A book about Jewish boxers and anti-Semitism

Many people have asked me why I chose to write the book, Max Baer and Barney Ross: Jewish Heroes of Boxing, which was just published by Rowman and Littlefield.  It’s a good question. Most people, Jews and non-Jews, have no idea that from 1910 to 1941, there were 628 professional Jewish boxers in the United States. Many of them, including Barney Ross, were Orthodox Jews. Ross and more than a dozen others were world champion title holders. And Ross was one of the best, for he was the first boxer to hold three championship titles at one time.

The origins for my writing the book started when I was 12-years-old. I was short and skinny, and my father was worried that bigger boys in the public school I attended might pick on me. One day, he brought home a pair of boxing gloves, a speed bag, a heavy bag, and a jump rope. He taught me the elements of boxing, and I learned that my father had been an amateur boxer in his late teens. He had grown up in a German immigrant neighborhood in Queens, New York, and there was pervasive anti-Semitism in that community. He often got in fist fights with those who espoused anti-Semitism.

After my father taught me the basics of boxing, he signed me up for ten boxing lessons at Stillman’s Gym, the most famous boxing gym in the United States from the 1920s to the late 1950s.

We arrived at Stillman’s gym, located at 919 Eighth Avenue in Manhattan, early one afternoon and went up a flight of stairs. There was Mr. Stillman sitting at a desk near the door. He had a big, ugly cigar stuffed into his face that smelled like rotten cabbage.  He had a snub-nosed .38 in a shoulder holster. Hair billowed out from the sides of his head.

My father handed over several bills, and Mr. Stillman called over a young middleweight, a good-looking Italian kid with dark, curly hair.

“I’m Nick. Follow me kid,” he said.

He led me through one of the filthiest gyms in existence. It smelled of sweat and lineament. There were the sibilant sounds of soft soled shoes skipping rope, the thwack thwack thwack of gloves hitting body bags, and quick pop pop pop of gloves gyrating against speed bags. Nick took me to a locker, where I changed out of my jeans and polo shirt. I put on a cup, a pair shorts, a Stillman’s Gym t-shirt and was then led to a heavy bag.  Nick had me stuff my fists into a pair of large boxing gloves then tightly tied them in place. He taught me to jab with my left, punch straight out with my right, and deliver an effective right cross. In addition, I learned to duck, to feint, to swing a left to the body and a right to the jaw. I learned how to protect my head and to look for openings. I learned how to create openings.  Nick had me shadow boxing and skipping rope. He wouldn’t let me get into one of the rings. “You’re too young,” Nick said. “You’ll get killed.”

I began writing about boxing for a website, www.boxing.com.  After writing for the site for several months, I decided that I would investigate the role of Jewish boxers in the 1930s, when anti-Semitism was rife in the United States. I researched the life and career of Barney Ross, an Orthodox Jew, who had fought his way out of poverty, rescuing his siblings from foster car, after his father had been murdered by a pair of hold-up men.  I was fascinated. Ross had a trilogy of fights with a boxer named Jimmy McLarnin, who was known as a Jew Killer, for all the Jewish boxers he had defeated. Ross and McLarnin had a trilogy of bouts: Ross one the first, lost the second, and won the third. He became a hero to Jews across America.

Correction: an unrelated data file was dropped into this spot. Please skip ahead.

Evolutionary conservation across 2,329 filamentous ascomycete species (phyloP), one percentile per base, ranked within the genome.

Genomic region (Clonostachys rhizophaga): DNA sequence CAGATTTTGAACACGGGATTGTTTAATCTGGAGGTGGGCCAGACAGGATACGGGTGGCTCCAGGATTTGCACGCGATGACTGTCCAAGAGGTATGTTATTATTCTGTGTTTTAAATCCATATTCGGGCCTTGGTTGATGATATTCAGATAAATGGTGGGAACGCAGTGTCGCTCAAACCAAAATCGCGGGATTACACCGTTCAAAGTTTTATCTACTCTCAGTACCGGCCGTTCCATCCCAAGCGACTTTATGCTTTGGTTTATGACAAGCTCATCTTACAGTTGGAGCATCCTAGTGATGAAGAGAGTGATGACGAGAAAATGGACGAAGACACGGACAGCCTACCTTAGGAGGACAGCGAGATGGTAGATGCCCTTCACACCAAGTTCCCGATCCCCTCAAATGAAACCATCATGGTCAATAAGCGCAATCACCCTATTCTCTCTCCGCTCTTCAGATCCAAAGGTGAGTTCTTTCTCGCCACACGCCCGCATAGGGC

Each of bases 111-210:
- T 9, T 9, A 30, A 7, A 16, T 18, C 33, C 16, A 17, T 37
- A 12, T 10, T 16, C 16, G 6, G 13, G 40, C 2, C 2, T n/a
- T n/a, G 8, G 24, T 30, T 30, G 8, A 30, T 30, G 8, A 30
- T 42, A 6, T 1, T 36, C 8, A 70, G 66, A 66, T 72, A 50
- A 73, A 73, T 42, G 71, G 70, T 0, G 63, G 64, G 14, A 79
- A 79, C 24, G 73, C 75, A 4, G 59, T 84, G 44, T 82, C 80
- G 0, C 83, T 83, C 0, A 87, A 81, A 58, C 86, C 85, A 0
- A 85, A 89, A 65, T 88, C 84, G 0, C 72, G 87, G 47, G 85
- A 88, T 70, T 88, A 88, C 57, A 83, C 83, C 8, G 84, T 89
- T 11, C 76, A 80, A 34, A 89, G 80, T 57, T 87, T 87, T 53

In addition to Ross, I decided to write about Max Baer because he had fought and defeated Max Schmeling, Hitler’s favorite athlete. Baer so severely pummeled Schmeling that the referee had to stop the fight in the 10th round. More than 30,000 Jews, during the height of the Great Depression, paid to see that fight. Numerous Jewish movie producers were so excited by Baer’s defeat of Schmeling that they invited him to Hollywood to star in a movie, The Prizefighter and the Lady. Max, who was movie star handsome and built like Tarzan, proceeded to have affairs with some of era’s top leading ladies, such as Greta Garbo and Jean Harlow, among various others. The movie, by the way, was named one of the top ten of 1935.

My research into the lives and careers of Baer and Ross ignited my imagination, and I decided to write a book about how important Jewish boxers were as symbols of courage and defiance in age rife with anti-Semitism.

Jeffrey Sussman, in addition to being the author of Max Baer and Barney Ross: Jewish Heroes of Boxing (published by Rowman and Littlefield), is the president of Jeffrey Sussman Inc (www.powerpublicity.com), a marketing and public relations agency.

About the Author
Jeffrey Sussman is the author of eleven non-fiction books, including his latest, "Max Baer and Barney Ross: Jewish Heroes of Boxing." He has also written numerous articles and short stories about boxing. As a college student, he was secretary to Isaac Bashevis Singer, and wrote his correspondence in English. Jeffrey operates a marketing/PR firm in New York (www.powerpublicity,com), but has represented numerous Israeli high tech companies in the United States.
Related Topics
Related Posts
Comments